Q - What is your favourite colour?
A - How could anybody have one single favourite colour? Isn't that impossible? I don't really have a favourite anything.
Q - Okay, but if you had a favourite anything, what would it be?
A - If it was after seven o'clock in the evening, it would be pizza. Also, in the spirit of absolute honesty, sometimes I do have a favourite flower, and it's a tulip.
Q - Is it true that there is a cactus somewhere in the illustrations of every book you've ever written?
A - As far as I can be sure, that is correct.
Q - Is there any particular reason for this?
A - Yes. I'm not going to tell you what it is, but it's not a secret.
Q - Oh, okay. Then, do you like bees?
A - Absolutely. Bees are both delightful and necessary.
Q - Do you like ants?
A - I refer you to my last answer, only substitute ants for where I said bees. And please don't ask me any more questions about insects.
Q - Okay then. So, do you like… squid? Squid are not insects.
A - That is true, but since I have never met a squid, I suppose I would have to say that I like them in principle. And please don't ask me any more 'do you like' questions.
Q - I'll try not to. Do you put people you know in your books?
A - Perhaps - sometimes - just a little. Mostly I put bits of myself into my books - not actual bits like toenail and hair clippings - but the things about me that I suspect might be a bit silly; or preposterous.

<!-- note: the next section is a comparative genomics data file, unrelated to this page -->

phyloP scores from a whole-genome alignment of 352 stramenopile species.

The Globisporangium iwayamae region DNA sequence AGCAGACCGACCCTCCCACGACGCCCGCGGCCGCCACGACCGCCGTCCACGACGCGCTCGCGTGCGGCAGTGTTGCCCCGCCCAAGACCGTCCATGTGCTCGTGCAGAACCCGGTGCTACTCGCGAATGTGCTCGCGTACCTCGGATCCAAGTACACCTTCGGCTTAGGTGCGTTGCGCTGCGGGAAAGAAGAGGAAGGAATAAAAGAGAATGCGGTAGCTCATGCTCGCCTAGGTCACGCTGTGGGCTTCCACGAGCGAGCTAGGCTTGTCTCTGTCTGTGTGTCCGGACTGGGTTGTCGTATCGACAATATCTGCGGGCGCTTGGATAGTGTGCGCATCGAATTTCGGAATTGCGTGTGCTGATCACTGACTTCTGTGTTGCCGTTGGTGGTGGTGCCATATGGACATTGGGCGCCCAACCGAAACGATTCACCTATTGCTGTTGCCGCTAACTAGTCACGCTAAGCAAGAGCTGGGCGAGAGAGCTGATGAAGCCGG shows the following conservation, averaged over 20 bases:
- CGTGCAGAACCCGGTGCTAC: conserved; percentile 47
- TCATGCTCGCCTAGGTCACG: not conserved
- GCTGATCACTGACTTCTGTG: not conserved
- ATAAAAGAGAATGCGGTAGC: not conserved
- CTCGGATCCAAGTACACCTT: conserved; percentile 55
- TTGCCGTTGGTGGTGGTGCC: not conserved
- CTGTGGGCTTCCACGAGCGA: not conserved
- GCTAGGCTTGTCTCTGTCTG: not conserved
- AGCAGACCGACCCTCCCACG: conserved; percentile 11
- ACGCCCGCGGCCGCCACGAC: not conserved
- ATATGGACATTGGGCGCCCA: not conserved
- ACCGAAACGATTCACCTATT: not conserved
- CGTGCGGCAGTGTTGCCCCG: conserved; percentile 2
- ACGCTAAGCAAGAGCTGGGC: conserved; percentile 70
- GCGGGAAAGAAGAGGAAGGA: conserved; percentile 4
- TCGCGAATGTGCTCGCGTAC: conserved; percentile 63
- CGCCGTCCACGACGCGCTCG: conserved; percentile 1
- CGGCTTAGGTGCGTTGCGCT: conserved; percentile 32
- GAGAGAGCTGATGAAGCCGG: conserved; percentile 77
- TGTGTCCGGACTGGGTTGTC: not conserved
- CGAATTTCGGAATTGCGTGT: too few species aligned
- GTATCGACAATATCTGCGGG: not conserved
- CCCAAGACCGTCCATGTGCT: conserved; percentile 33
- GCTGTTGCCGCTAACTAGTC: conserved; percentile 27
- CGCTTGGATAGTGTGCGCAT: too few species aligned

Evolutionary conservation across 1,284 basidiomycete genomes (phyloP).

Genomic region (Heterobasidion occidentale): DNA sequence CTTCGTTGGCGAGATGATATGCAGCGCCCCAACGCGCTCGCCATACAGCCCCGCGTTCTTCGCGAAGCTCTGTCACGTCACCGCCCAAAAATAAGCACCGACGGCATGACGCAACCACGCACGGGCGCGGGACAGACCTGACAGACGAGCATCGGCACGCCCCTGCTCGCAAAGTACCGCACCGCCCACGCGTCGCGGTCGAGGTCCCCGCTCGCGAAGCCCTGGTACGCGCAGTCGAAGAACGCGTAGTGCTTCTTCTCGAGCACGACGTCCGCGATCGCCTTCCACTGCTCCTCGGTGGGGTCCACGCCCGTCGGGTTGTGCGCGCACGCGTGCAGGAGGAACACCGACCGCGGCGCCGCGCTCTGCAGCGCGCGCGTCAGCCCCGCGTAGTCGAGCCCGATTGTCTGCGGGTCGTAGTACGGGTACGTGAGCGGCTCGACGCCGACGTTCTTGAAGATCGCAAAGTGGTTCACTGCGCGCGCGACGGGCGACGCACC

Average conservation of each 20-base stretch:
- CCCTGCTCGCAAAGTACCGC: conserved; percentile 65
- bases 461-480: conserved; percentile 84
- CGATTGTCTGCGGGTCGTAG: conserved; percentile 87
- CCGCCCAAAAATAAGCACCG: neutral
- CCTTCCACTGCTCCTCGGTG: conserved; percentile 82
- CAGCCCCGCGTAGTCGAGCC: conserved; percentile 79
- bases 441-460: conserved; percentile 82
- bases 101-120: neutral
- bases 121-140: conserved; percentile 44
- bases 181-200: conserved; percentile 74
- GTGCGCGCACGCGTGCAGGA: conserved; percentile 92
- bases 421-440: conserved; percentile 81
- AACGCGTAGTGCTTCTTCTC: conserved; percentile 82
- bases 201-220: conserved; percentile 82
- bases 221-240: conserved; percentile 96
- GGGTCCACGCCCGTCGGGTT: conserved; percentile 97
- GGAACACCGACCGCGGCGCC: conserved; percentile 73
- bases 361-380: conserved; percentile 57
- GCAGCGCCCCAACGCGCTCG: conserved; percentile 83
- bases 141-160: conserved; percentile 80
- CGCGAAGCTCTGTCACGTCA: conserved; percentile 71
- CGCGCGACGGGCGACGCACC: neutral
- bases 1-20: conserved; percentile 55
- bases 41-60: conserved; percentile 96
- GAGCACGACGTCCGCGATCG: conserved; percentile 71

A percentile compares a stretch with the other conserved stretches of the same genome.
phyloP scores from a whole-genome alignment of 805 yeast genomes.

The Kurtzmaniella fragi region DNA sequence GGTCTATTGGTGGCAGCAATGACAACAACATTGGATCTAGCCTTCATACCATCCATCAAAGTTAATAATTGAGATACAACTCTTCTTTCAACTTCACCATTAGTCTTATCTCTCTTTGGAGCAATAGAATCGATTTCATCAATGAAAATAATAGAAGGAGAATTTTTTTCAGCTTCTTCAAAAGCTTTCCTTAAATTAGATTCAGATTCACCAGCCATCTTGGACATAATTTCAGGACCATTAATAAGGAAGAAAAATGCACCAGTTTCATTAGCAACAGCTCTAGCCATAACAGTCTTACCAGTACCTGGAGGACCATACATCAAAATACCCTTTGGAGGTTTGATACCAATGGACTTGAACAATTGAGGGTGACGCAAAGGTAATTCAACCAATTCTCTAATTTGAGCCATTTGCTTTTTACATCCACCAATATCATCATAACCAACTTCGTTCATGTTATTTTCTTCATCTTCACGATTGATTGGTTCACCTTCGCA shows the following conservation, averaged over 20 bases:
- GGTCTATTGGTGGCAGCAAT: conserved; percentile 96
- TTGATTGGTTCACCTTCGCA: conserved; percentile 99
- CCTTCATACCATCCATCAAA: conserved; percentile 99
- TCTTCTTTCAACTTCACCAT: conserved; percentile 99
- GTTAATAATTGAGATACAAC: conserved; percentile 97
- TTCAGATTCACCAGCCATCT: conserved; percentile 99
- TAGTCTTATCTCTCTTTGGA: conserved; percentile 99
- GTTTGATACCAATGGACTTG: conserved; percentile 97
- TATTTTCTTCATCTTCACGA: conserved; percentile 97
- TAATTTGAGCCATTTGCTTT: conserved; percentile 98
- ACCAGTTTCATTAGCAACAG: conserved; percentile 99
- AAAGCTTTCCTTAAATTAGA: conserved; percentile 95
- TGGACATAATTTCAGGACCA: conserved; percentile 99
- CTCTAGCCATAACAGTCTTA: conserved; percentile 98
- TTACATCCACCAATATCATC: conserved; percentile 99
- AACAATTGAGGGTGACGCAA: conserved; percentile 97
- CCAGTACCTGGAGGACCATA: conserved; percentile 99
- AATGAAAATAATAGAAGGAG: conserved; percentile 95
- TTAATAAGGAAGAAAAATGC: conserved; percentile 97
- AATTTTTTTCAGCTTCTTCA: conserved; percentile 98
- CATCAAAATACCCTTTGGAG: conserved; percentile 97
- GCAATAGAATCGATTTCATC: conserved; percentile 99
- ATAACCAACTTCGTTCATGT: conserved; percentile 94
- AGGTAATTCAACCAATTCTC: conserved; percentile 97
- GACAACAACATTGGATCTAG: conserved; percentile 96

Q - How many languages - other than English - have you been published in?
A - Lots. I haven't counted. But I can tell you that they include Welsh, Japanese and Greek.
Q - What was your first book?
A - I don't have one first book, I have two.
Q - Because?
A - A Ladder To The Stars was the first book I wrote that eventually got published. Coral Goes Swimming was my first published book. So I count them both.
Q - Why are the picture strips at the top and bottom of this section to do with trees? Is it significant? Does they have some deep and mysterious meaning?
A - Not really.
Q - Could you be a bit more forthcoming?
A - Oh, all right then; they are simply bits of pictures that I like. They come from a leaflet called TREES IN EMBROIDERY produced by the Needlework Department Scheme, which was at that time situated at 89, Wellington Street, Glasgow. As for when that time was, I am guessing the late 50s or early 60s. TREES IN EMBROIDERY is Bulletin 36; it went on to tempt the enthusiastic needleworkperson to obtain a copy of Bulletin 37 by offering in that issue, and I quote, 'some ideas for using appliqué'. Any more questions?
Q - No. Thank you. You have been a bit obstreperous and mildly helpful.
A - Ha! That's not a question!
Q - Aaaaarrrgh! (Runs away, tearing hair.)
Ahem! Do you have an INfrequently asked question you would like to put to Simon?
If so, ask away - your question and (some semblance of) answer may well appear below this very bit of typing!